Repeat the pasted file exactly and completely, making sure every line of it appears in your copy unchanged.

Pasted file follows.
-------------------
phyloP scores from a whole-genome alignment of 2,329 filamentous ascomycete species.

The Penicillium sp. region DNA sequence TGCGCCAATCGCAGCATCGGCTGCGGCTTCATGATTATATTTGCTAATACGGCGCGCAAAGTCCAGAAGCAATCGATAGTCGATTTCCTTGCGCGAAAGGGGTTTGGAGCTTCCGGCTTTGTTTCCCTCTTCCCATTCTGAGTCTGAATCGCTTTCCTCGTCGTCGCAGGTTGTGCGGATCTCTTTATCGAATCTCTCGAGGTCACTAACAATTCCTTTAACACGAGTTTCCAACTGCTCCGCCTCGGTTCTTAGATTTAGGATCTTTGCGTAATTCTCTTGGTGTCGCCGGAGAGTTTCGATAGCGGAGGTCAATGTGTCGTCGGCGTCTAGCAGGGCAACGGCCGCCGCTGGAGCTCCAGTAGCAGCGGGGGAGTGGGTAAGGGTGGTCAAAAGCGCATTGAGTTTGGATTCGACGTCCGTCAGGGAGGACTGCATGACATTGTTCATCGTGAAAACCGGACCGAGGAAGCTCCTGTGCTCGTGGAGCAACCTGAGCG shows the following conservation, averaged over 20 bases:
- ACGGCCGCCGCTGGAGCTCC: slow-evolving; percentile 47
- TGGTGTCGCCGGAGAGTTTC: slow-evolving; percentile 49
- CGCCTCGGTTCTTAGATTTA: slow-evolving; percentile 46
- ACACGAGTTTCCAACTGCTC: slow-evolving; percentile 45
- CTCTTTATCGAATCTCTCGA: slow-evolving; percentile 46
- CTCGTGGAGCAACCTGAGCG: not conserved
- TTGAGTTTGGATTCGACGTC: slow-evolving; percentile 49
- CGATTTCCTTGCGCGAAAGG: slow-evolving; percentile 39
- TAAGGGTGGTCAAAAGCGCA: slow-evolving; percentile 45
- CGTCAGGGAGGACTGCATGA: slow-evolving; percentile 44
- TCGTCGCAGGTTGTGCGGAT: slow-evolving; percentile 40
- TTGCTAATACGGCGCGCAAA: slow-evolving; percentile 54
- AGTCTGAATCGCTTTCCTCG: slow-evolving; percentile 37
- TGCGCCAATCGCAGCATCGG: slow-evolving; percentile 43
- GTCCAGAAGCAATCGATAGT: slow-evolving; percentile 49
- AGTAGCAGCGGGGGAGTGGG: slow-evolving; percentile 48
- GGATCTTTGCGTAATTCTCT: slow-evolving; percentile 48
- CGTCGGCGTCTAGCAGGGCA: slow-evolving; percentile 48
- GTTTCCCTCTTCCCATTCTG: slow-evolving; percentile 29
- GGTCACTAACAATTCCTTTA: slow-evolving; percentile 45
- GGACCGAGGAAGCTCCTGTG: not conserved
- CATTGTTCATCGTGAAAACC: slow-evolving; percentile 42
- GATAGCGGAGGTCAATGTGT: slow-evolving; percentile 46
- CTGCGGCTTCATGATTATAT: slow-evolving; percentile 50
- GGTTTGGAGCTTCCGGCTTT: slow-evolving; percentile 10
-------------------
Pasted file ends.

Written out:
phyloP scores from a whole-genome alignment of 2,329 filamentous ascomycete species.

The Penicillium sp. region DNA sequence TGCGCCAATCGCAGCATCGGCTGCGGCTTCATGATTATATTTGCTAATACGGCGCGCAAAGTCCAGAAGCAATCGATAGTCGATTTCCTTGCGCGAAAGGGGTTTGGAGCTTCCGGCTTTGTTTCCCTCTTCCCATTCTGAGTCTGAATCGCTTTCCTCGTCGTCGCAGGTTGTGCGGATCTCTTTATCGAATCTCTCGAGGTCACTAACAATTCCTTTAACACGAGTTTCCAACTGCTCCGCCTCGGTTCTTAGATTTAGGATCTTTGCGTAATTCTCTTGGTGTCGCCGGAGAGTTTCGATAGCGGAGGTCAATGTGTCGTCGGCGTCTAGCAGGGCAACGGCCGCCGCTGGAGCTCCAGTAGCAGCGGGGGAGTGGGTAAGGGTGGTCAAAAGCGCATTGAGTTTGGATTCGACGTCCGTCAGGGAGGACTGCATGACATTGTTCATCGTGAAAACCGGACCGAGGAAGCTCCTGTGCTCGTGGAGCAACCTGAGCG shows the following conservation, averaged over 20 bases:
- ACGGCCGCCGCTGGAGCTCC: slow-evolving; percentile 47
- TGGTGTCGCCGGAGAGTTTC: slow-evolving; percentile 49
- CGCCTCGGTTCTTAGATTTA: slow-evolving; percentile 46
- ACACGAGTTTCCAACTGCTC: slow-evolving; percentile 45
- CTCTTTATCGAATCTCTCGA: slow-evolving; percentile 46
- CTCGTGGAGCAACCTGAGCG: not conserved
- TTGAGTTTGGATTCGACGTC: slow-evolving; percentile 49
- CGATTTCCTTGCGCGAAAGG: slow-evolving; percentile 39
- TAAGGGTGGTCAAAAGCGCA: slow-evolving; percentile 45
- CGTCAGGGAGGACTGCATGA: slow-evolving; percentile 44
- TCGTCGCAGGTTGTGCGGAT: slow-evolving; percentile 40
- TTGCTAATACGGCGCGCAAA: slow-evolving; percentile 54
- AGTCTGAATCGCTTTCCTCG: slow-evolving; percentile 37
- TGCGCCAATCGCAGCATCGG: slow-evolving; percentile 43
- GTCCAGAAGCAATCGATAGT: slow-evolving; percentile 49
- AGTAGCAGCGGGGGAGTGGG: slow-evolving; percentile 48
- GGATCTTTGCGTAATTCTCT: slow-evolving; percentile 48
- CGTCGGCGTCTAGCAGGGCA: slow-evolving; percentile 48
- GTTTCCCTCTTCCCATTCTG: slow-evolving; percentile 29
- GGTCACTAACAATTCCTTTA: slow-evolving; percentile 45
- GGACCGAGGAAGCTCCTGTG: not conserved
- CATTGTTCATCGTGAAAACC: slow-evolving; percentile 42
- GATAGCGGAGGTCAATGTGT: slow-evolving; percentile 46
- CTGCGGCTTCATGATTATAT: slow-evolving; percentile 50
- GGTTTGGAGCTTCCGGCTTT: slow-evolving; percentile 10